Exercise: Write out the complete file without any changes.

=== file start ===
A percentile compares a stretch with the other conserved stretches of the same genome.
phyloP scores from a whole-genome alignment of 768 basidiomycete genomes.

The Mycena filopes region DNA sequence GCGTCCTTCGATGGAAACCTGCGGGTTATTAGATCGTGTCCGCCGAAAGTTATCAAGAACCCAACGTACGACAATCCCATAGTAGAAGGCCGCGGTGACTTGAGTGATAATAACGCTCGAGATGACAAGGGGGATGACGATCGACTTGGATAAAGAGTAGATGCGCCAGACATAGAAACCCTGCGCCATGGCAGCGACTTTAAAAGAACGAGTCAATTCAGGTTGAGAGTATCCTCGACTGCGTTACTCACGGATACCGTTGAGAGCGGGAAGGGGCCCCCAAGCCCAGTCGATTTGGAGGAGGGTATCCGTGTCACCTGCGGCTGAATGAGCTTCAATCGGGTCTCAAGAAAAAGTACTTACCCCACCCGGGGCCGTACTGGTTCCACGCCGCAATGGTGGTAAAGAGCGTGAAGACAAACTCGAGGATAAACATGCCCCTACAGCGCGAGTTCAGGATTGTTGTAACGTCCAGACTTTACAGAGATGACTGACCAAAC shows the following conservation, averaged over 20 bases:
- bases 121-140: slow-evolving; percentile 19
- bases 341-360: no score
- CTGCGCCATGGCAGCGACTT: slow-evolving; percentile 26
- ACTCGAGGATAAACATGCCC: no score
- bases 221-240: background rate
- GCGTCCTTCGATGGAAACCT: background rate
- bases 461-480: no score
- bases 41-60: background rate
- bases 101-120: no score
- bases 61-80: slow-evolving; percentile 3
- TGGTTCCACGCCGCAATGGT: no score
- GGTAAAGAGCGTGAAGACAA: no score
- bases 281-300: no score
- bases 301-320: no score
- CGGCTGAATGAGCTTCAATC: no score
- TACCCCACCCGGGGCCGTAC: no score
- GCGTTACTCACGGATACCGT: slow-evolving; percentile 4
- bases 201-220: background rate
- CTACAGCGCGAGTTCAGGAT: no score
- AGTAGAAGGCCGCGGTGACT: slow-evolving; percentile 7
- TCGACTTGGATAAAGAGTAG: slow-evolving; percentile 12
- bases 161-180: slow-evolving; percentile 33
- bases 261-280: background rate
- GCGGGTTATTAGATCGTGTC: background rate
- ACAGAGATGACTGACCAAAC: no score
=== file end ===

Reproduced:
A percentile compares a stretch with the other conserved stretches of the same genome.
phyloP scores from a whole-genome alignment of 768 basidiomycete genomes.

The Mycena filopes region DNA sequence GCGTCCTTCGATGGAAACCTGCGGGTTATTAGATCGTGTCCGCCGAAAGTTATCAAGAACCCAACGTACGACAATCCCATAGTAGAAGGCCGCGGTGACTTGAGTGATAATAACGCTCGAGATGACAAGGGGGATGACGATCGACTTGGATAAAGAGTAGATGCGCCAGACATAGAAACCCTGCGCCATGGCAGCGACTTTAAAAGAACGAGTCAATTCAGGTTGAGAGTATCCTCGACTGCGTTACTCACGGATACCGTTGAGAGCGGGAAGGGGCCCCCAAGCCCAGTCGATTTGGAGGAGGGTATCCGTGTCACCTGCGGCTGAATGAGCTTCAATCGGGTCTCAAGAAAAAGTACTTACCCCACCCGGGGCCGTACTGGTTCCACGCCGCAATGGTGGTAAAGAGCGTGAAGACAAACTCGAGGATAAACATGCCCCTACAGCGCGAGTTCAGGATTGTTGTAACGTCCAGACTTTACAGAGATGACTGACCAAAC shows the following conservation, averaged over 20 bases:
- bases 121-140: slow-evolving; percentile 19
- bases 341-360: no score
- CTGCGCCATGGCAGCGACTT: slow-evolving; percentile 26
- ACTCGAGGATAAACATGCCC: no score
- bases 221-240: background rate
- GCGTCCTTCGATGGAAACCT: background rate
- bases 461-480: no score
- bases 41-60: background rate
- bases 101-120: no score
- bases 61-80: slow-evolving; percentile 3
- TGGTTCCACGCCGCAATGGT: no score
- GGTAAAGAGCGTGAAGACAA: no score
- bases 281-300: no score
- bases 301-320: no score
- CGGCTGAATGAGCTTCAATC: no score
- TACCCCACCCGGGGCCGTAC: no score
- GCGTTACTCACGGATACCGT: slow-evolving; percentile 4
- bases 201-220: background rate
- CTACAGCGCGAGTTCAGGAT: no score
- AGTAGAAGGCCGCGGTGACT: slow-evolving; percentile 7
- TCGACTTGGATAAAGAGTAG: slow-evolving; percentile 12
- bases 161-180: slow-evolving; percentile 33
- bases 261-280: background rate
- GCGGGTTATTAGATCGTGTC: background rate
- ACAGAGATGACTGACCAAAC: no score